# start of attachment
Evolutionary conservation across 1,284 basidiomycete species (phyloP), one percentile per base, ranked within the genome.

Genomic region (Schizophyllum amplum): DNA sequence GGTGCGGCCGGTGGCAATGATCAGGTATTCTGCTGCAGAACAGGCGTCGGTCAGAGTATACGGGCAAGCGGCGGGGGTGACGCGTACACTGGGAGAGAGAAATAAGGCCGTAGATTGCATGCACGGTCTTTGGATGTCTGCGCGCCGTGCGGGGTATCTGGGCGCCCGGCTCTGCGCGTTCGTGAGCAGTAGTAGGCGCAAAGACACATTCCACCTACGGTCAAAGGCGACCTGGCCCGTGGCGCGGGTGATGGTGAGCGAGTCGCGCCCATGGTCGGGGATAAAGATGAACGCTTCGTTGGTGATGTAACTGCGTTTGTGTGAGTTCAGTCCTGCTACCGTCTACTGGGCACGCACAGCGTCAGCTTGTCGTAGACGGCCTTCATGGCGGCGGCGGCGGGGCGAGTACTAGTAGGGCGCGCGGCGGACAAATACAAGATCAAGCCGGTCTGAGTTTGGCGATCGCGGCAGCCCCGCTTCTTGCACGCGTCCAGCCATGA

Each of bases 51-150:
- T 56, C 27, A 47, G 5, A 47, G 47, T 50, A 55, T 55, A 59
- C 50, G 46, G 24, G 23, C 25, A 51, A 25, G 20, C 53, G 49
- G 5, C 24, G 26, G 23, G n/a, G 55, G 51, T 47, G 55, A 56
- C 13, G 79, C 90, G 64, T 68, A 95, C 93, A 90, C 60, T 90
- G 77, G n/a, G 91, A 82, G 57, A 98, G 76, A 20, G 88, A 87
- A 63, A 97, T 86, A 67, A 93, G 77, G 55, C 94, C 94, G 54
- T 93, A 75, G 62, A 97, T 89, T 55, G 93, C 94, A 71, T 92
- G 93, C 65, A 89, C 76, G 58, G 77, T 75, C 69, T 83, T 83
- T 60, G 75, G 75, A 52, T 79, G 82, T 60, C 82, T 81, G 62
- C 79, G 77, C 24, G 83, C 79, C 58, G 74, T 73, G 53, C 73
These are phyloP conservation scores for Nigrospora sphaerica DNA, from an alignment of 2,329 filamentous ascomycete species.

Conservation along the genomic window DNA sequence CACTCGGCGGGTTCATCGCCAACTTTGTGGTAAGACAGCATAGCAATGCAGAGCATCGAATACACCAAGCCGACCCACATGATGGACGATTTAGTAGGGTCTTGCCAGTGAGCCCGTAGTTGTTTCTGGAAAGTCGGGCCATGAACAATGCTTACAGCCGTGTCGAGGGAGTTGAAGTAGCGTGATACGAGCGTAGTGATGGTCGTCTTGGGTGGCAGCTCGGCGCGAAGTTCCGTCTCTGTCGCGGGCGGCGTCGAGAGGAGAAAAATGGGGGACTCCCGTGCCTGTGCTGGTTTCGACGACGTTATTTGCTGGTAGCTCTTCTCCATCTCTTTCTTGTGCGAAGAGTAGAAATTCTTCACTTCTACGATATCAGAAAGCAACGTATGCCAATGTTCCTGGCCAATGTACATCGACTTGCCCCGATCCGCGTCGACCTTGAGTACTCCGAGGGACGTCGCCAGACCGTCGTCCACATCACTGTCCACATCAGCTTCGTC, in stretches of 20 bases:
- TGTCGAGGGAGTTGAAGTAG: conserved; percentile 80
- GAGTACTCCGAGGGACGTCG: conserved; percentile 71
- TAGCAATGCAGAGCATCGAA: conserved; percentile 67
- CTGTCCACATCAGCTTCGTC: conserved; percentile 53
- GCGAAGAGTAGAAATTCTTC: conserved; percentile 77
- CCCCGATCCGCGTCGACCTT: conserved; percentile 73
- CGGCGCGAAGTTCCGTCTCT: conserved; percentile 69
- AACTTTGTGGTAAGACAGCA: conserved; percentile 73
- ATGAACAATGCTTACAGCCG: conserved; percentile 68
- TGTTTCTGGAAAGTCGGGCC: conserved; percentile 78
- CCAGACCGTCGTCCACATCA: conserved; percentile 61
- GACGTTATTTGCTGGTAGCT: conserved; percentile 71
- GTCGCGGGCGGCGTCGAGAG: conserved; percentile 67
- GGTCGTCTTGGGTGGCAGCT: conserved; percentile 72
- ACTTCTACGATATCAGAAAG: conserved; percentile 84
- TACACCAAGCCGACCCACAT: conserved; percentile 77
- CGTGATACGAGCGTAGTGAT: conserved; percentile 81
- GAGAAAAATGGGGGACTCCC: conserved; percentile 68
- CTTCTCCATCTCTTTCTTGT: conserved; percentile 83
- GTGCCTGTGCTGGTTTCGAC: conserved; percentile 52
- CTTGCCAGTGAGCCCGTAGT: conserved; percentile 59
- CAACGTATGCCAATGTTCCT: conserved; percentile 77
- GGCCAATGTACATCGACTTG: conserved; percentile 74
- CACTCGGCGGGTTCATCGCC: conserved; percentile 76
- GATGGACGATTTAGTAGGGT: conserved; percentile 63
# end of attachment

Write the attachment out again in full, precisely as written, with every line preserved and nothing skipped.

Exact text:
Evolutionary conservation across 1,284 basidiomycete species (phyloP), one percentile per base, ranked within the genome.

Genomic region (Schizophyllum amplum): DNA sequence GGTGCGGCCGGTGGCAATGATCAGGTATTCTGCTGCAGAACAGGCGTCGGTCAGAGTATACGGGCAAGCGGCGGGGGTGACGCGTACACTGGGAGAGAGAAATAAGGCCGTAGATTGCATGCACGGTCTTTGGATGTCTGCGCGCCGTGCGGGGTATCTGGGCGCCCGGCTCTGCGCGTTCGTGAGCAGTAGTAGGCGCAAAGACACATTCCACCTACGGTCAAAGGCGACCTGGCCCGTGGCGCGGGTGATGGTGAGCGAGTCGCGCCCATGGTCGGGGATAAAGATGAACGCTTCGTTGGTGATGTAACTGCGTTTGTGTGAGTTCAGTCCTGCTACCGTCTACTGGGCACGCACAGCGTCAGCTTGTCGTAGACGGCCTTCATGGCGGCGGCGGCGGGGCGAGTACTAGTAGGGCGCGCGGCGGACAAATACAAGATCAAGCCGGTCTGAGTTTGGCGATCGCGGCAGCCCCGCTTCTTGCACGCGTCCAGCCATGA

Each of bases 51-150:
- T 56, C 27, A 47, G 5, A 47, G 47, T 50, A 55, T 55, A 59
- C 50, G 46, G 24, G 23, C 25, A 51, A 25, G 20, C 53, G 49
- G 5, C 24, G 26, G 23, G n/a, G 55, G 51, T 47, G 55, A 56
- C 13, G 79, C 90, G 64, T 68, A 95, C 93, A 90, C 60, T 90
- G 77, G n/a, G 91, A 82, G 57, A 98, G 76, A 20, G 88, A 87
- A 63, A 97, T 86, A 67, A 93, G 77, G 55, C 94, C 94, G 54
- T 93, A 75, G 62, A 97, T 89, T 55, G 93, C 94, A 71, T 92
- G 93, C 65, A 89, C 76, G 58, G 77, T 75, C 69, T 83, T 83
- T 60, G 75, G 75, A 52, T 79, G 82, T 60, C 82, T 81, G 62
- C 79, G 77, C 24, G 83, C 79, C 58, G 74, T 73, G 53, C 73
These are phyloP conservation scores for Nigrospora sphaerica DNA, from an alignment of 2,329 filamentous ascomycete species.

Conservation along the genomic window DNA sequence CACTCGGCGGGTTCATCGCCAACTTTGTGGTAAGACAGCATAGCAATGCAGAGCATCGAATACACCAAGCCGACCCACATGATGGACGATTTAGTAGGGTCTTGCCAGTGAGCCCGTAGTTGTTTCTGGAAAGTCGGGCCATGAACAATGCTTACAGCCGTGTCGAGGGAGTTGAAGTAGCGTGATACGAGCGTAGTGATGGTCGTCTTGGGTGGCAGCTCGGCGCGAAGTTCCGTCTCTGTCGCGGGCGGCGTCGAGAGGAGAAAAATGGGGGACTCCCGTGCCTGTGCTGGTTTCGACGACGTTATTTGCTGGTAGCTCTTCTCCATCTCTTTCTTGTGCGAAGAGTAGAAATTCTTCACTTCTACGATATCAGAAAGCAACGTATGCCAATGTTCCTGGCCAATGTACATCGACTTGCCCCGATCCGCGTCGACCTTGAGTACTCCGAGGGACGTCGCCAGACCGTCGTCCACATCACTGTCCACATCAGCTTCGTC, in stretches of 20 bases:
- TGTCGAGGGAGTTGAAGTAG: conserved; percentile 80
- GAGTACTCCGAGGGACGTCG: conserved; percentile 71
- TAGCAATGCAGAGCATCGAA: conserved; percentile 67
- CTGTCCACATCAGCTTCGTC: conserved; percentile 53
- GCGAAGAGTAGAAATTCTTC: conserved; percentile 77
- CCCCGATCCGCGTCGACCTT: conserved; percentile 73
- CGGCGCGAAGTTCCGTCTCT: conserved; percentile 69
- AACTTTGTGGTAAGACAGCA: conserved; percentile 73
- ATGAACAATGCTTACAGCCG: conserved; percentile 68
- TGTTTCTGGAAAGTCGGGCC: conserved; percentile 78
- CCAGACCGTCGTCCACATCA: conserved; percentile 61
- GACGTTATTTGCTGGTAGCT: conserved; percentile 71
- GTCGCGGGCGGCGTCGAGAG: conserved; percentile 67
- GGTCGTCTTGGGTGGCAGCT: conserved; percentile 72
- ACTTCTACGATATCAGAAAG: conserved; percentile 84
- TACACCAAGCCGACCCACAT: conserved; percentile 77
- CGTGATACGAGCGTAGTGAT: conserved; percentile 81
- GAGAAAAATGGGGGACTCCC: conserved; percentile 68
- CTTCTCCATCTCTTTCTTGT: conserved; percentile 83
- GTGCCTGTGCTGGTTTCGAC: conserved; percentile 52
- CTTGCCAGTGAGCCCGTAGT: conserved; percentile 59
- CAACGTATGCCAATGTTCCT: conserved; percentile 77
- GGCCAATGTACATCGACTTG: conserved; percentile 74
- CACTCGGCGGGTTCATCGCC: conserved; percentile 76
- GATGGACGATTTAGTAGGGT: conserved; percentile 63